In Canada… Looking Back
There are so many questions – questions I’m tempted to ask but also tempted to leave safely unanswered. Is the Sudanese government serving its people well? No. The Khartoum-based
government has not put as much effort into making the comprehensive peace agreement function as it should. There is a lot of money pumped into Sudan from various countries and organizations. Where is it?
Should the United Nations be in Sudan or specifically, southern Sudan? Is it doing a good job? The UN is doing a good job of providing local employment, but that is just a side benefit of it being
there. I thought the UN was supposed to support those of us in the field. If so, it did an incredibly poor job, at least from the grunt-at-ground-level perspective. And what happened to all the reports we wrote and sent up the chain? We never saw any response or action from higher headquarters – unless we filled out a form incorrectly. The UN seems like this huge monolith that is so cumbersome and political that it survives by feeding on itself. We need something tight, small, efficient, responsive, quick that is on the ground and knowledgeable about all issues. Should the non-governmental organizations be there as well, and are they doing a good job? My impression was that the NG Os suffered from the same problems as the UN and could have also benefited
from the same solutions. Once we got the local employees of the non-government organizations to sit down and talk to each other, it sounded like great things were going to happen. I left before I saw this outcome. The answers to these questions are beyond my pay grade, and probably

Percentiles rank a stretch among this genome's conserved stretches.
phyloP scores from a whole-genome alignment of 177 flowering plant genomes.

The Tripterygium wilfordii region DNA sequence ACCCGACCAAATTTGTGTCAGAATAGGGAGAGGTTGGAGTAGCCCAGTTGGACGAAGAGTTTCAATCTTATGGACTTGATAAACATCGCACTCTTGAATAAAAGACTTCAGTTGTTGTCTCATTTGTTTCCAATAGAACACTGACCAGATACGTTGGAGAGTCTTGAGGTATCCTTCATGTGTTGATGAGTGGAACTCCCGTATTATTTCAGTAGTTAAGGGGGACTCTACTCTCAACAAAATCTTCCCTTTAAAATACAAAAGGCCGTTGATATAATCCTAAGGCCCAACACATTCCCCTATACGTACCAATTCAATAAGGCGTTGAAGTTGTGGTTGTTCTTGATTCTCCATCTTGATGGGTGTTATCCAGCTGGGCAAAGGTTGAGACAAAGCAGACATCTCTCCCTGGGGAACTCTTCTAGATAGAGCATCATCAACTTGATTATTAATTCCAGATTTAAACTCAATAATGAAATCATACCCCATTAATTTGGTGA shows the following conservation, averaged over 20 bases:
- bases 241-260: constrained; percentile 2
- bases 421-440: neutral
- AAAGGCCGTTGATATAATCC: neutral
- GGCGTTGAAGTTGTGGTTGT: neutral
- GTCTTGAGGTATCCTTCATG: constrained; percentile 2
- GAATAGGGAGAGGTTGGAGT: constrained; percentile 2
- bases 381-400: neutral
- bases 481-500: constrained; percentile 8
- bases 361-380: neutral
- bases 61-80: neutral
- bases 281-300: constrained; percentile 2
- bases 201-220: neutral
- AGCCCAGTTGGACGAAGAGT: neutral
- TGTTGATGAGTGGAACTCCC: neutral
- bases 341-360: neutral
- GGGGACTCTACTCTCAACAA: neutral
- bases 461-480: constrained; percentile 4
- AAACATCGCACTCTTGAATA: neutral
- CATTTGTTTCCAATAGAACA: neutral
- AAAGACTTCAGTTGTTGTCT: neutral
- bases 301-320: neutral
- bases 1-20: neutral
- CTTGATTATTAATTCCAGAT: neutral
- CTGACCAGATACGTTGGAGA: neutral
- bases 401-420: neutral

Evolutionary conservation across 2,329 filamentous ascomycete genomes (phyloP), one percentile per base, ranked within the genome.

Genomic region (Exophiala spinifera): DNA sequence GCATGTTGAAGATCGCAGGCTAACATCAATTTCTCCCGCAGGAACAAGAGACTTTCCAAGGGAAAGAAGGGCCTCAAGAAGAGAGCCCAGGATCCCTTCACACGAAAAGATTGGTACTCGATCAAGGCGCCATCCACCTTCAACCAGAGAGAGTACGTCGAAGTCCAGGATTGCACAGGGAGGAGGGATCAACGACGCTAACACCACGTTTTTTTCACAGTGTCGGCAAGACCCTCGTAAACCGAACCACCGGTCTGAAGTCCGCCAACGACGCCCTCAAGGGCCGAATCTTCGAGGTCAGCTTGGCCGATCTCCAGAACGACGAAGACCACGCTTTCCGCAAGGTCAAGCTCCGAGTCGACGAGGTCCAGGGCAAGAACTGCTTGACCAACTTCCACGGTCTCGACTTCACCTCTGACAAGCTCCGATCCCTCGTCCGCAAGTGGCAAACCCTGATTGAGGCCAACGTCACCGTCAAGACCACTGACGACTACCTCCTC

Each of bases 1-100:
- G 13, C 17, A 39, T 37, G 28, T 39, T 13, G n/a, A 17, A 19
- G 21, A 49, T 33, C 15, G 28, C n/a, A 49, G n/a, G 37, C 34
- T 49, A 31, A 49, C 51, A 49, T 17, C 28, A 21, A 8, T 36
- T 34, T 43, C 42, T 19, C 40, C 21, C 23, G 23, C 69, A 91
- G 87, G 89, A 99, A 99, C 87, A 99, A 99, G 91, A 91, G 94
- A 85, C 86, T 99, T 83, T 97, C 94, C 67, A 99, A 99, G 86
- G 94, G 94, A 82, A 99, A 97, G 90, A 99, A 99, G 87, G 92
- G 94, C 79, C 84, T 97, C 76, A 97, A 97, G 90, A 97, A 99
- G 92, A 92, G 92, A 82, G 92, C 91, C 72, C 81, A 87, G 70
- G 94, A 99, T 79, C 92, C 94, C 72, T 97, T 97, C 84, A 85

belong in a book. There is no question that I met some fantastic individuals – men and women with whom it was an honour and privilege to work. Some will remain lifelong friends. As always, the best part of any deployment, training or course is the people you meet.
The Sudanese people are simply and purely wonderful. They just want and need a helping hand. The potential in their country is huge. Tourism, fuel exports, crop production, manufacturing (clothing, metalwork, etc.) But, collectively, they need to develop the habit of looking to themselves and their own resources, rather than automatically looking to the government.
I wish I could adequately express what I have seen and experienced in the Sudan. If I could describe what those of us who lived Sudan feel in our souls. It would make you weep. It would make you laugh deep from your belly. It would make you want to hop on the next plane over there
and, at the same time, it would make you want to run away.
Did I say dichotomous? I did learn a few lessons. I learned to not preach when I came home to Canada. People don’t want to hear it, even if they ask. I learned that I can do something beyond
writing a cheque to my favourite charity. I learned that there is beauty and hope in the saddest places. I learned that Canadian military members are, indeed, respected around the world. I learned lots of frustrating and disgusting things about the UN and a few good things. I learned much about myself, some good and some not so good. I discovered that I do have passion.
I learned that despite coming home at the end of October, the essence of Sudan is still in my blood. Simply put, I fell in love with Africa and its people.